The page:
- Schmertmann, Carl P., 1994. "Selectivity bias correction methods in polychotomous sample selection models," Journal of Econometrics, Elsevier, vol. 60(1-2), pages 101-132.
- Halvorsen, Robert, 1975. "Residential Demand for Electric Energy," The Review of Economics and Statistics, MIT Press, vol. 57(1), pages 12-18, February.
- Nordhaus, William D, 1991. "To Slow or Not to Slow: The Economics of the Greenhouse Effect," Economic Journal, Royal Economic Society, vol. 101(407), pages 920-37, July.
- Peter M. Schwarz & Thomas N. Taylor, 1995. "Cold Hands, Warm Hearth? Climate, Net Takeback, and Household Comfort," The Energy Journal, International Association for Energy Economics, vol. 0(Number 1), pages 41-54.
- Lee, Lung-Fei & Trost, Robert P., 1978. "Estimation of some limited dependent variable models with application to housing demand," Journal of Econometrics, Elsevier, vol. 8(3), pages 357-382, December.
- Lee, Lung-Fei, 1983. "Generalized Econometric Models with Selectivity," Econometrica, Econometric Society, vol. 51(2), pages 507-12, March.
- Garcia-Cerrutti, L. Miguel, 2000. "Estimating elasticities of residential energy demand from panel county data using dynamic random variables models with heteroskedastic and correlated error terms," Resource and Energy Economics, Elsevier, vol. 22(4), pages 355-366, October.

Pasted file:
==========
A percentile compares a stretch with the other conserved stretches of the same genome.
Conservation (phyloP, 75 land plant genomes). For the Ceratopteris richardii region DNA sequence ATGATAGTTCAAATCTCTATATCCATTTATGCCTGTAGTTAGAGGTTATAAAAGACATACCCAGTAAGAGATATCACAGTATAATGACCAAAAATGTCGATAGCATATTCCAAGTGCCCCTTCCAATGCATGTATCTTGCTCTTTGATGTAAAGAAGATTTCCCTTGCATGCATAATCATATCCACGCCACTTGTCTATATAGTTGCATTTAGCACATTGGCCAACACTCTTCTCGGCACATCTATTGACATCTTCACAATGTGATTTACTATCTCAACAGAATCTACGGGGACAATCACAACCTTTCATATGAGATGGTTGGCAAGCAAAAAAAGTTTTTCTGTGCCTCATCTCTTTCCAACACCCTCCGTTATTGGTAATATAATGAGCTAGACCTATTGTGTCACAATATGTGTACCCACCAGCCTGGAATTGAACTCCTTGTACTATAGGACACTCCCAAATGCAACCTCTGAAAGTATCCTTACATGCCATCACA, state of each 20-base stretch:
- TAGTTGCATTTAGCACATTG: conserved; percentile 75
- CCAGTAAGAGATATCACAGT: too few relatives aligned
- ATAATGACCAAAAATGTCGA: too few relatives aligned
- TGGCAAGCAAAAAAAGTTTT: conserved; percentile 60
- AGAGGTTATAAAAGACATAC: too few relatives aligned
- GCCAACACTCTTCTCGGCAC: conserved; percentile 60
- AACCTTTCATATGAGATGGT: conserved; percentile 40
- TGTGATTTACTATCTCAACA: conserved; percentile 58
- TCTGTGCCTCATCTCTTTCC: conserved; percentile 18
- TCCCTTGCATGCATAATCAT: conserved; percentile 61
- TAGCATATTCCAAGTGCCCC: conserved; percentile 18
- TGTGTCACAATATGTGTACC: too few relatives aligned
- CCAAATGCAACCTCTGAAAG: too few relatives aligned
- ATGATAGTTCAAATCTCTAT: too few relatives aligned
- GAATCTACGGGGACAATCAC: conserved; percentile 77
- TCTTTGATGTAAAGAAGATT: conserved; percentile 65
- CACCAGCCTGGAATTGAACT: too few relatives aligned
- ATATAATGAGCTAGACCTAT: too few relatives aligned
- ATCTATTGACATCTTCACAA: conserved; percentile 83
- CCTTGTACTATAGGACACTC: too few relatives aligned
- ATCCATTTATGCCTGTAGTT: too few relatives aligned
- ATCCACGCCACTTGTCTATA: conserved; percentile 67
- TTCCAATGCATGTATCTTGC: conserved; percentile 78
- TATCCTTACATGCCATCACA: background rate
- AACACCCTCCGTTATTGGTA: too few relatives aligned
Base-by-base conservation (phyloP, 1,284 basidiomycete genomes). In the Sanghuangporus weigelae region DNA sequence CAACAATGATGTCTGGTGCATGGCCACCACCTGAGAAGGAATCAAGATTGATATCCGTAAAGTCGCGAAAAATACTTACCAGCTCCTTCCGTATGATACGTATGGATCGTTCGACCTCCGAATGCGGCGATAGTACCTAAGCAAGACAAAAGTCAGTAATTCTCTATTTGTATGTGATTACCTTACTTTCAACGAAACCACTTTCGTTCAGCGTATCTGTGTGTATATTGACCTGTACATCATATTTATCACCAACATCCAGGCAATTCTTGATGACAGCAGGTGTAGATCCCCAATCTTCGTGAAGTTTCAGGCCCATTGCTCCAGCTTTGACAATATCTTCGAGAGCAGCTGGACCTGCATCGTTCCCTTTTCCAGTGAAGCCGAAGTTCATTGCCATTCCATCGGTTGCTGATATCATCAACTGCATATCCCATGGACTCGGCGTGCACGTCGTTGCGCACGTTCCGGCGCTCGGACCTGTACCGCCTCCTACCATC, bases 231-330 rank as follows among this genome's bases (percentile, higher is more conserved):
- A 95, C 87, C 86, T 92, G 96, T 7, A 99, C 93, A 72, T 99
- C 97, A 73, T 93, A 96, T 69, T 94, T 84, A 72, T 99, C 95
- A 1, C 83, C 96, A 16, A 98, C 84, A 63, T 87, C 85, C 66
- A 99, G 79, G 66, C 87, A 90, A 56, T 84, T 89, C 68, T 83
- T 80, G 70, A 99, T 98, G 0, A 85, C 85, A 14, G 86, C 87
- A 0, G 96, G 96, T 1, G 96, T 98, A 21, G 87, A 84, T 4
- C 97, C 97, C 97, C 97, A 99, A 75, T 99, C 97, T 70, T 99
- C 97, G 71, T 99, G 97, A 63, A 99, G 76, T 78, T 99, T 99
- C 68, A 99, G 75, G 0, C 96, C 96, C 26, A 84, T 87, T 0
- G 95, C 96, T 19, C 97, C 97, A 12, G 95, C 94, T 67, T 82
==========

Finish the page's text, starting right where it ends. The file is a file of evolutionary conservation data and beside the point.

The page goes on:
- Kamerschen, David R. & Porter, David V., 2004. "The demand for residential, industrial and total electricity, 1973-1998," Energy Economics, Elsevier, vol. 26(1), pages 87-100, January.
- Hanemann, W Michael, 1984. "Discrete-Continuous Models of Consumer Demand," Econometrica, Econometric Society, vol. 52(3), pages 541-61, May.
- Sailor, D.J & Pavlova, A.A, 2003. "Air conditioning market saturation and long-term response of residential cooling energy demand to climate change," Energy, Elsevier, vol. 28(9), pages 941-951.
- Julie A. Hewitt & W. Michael Hanemann, 1995. "A Discrete/Continuous Choice Approach to Residential Water Demand under Block Rate Pricing," Land Economics, University of Wisconsin Press, vol. 71(2), pages 173-192.
- Gordon B. Dahl, 2002.
"Mobility and the Return to Education: Testing a Roy Model with Multiple Markets,"
Econometric Society, vol. 70(6), pages 2367-2420, November.
- Gordon B. Dahl, 2002. "Mobility and the Return to Education: Testing a Roy Model with Multiple Markets," RCER Working Papers 488, University of Rochester - Center for Economic Research (RCER).
- Cameron, Trudy Ann, 1985. "A Nested Logit Model of Energy Conservation Activity by Owners of Existing Single Family Dwellings," The Review of Economics and Statistics, MIT Press, vol. 67(2), pages 205-11, May.
- Berg, Sanford V & Taylor, Christopher, 1994. "Electricity consumption in manufactured housing," Energy Economics, Elsevier, vol. 16(1), pages 54-62, January.
When requesting a correction, please mention this item's handle: RePEc:eee:jeeman:v:55:y:2008:i:2:p:175-193. See general information about how to correct material in RePEc.
For technical questions regarding this item, or to correct its authors, title, abstract, bibliographic or download information, contact: (Shamier, Wendy)
If references are entirely missing, you can add them using this form.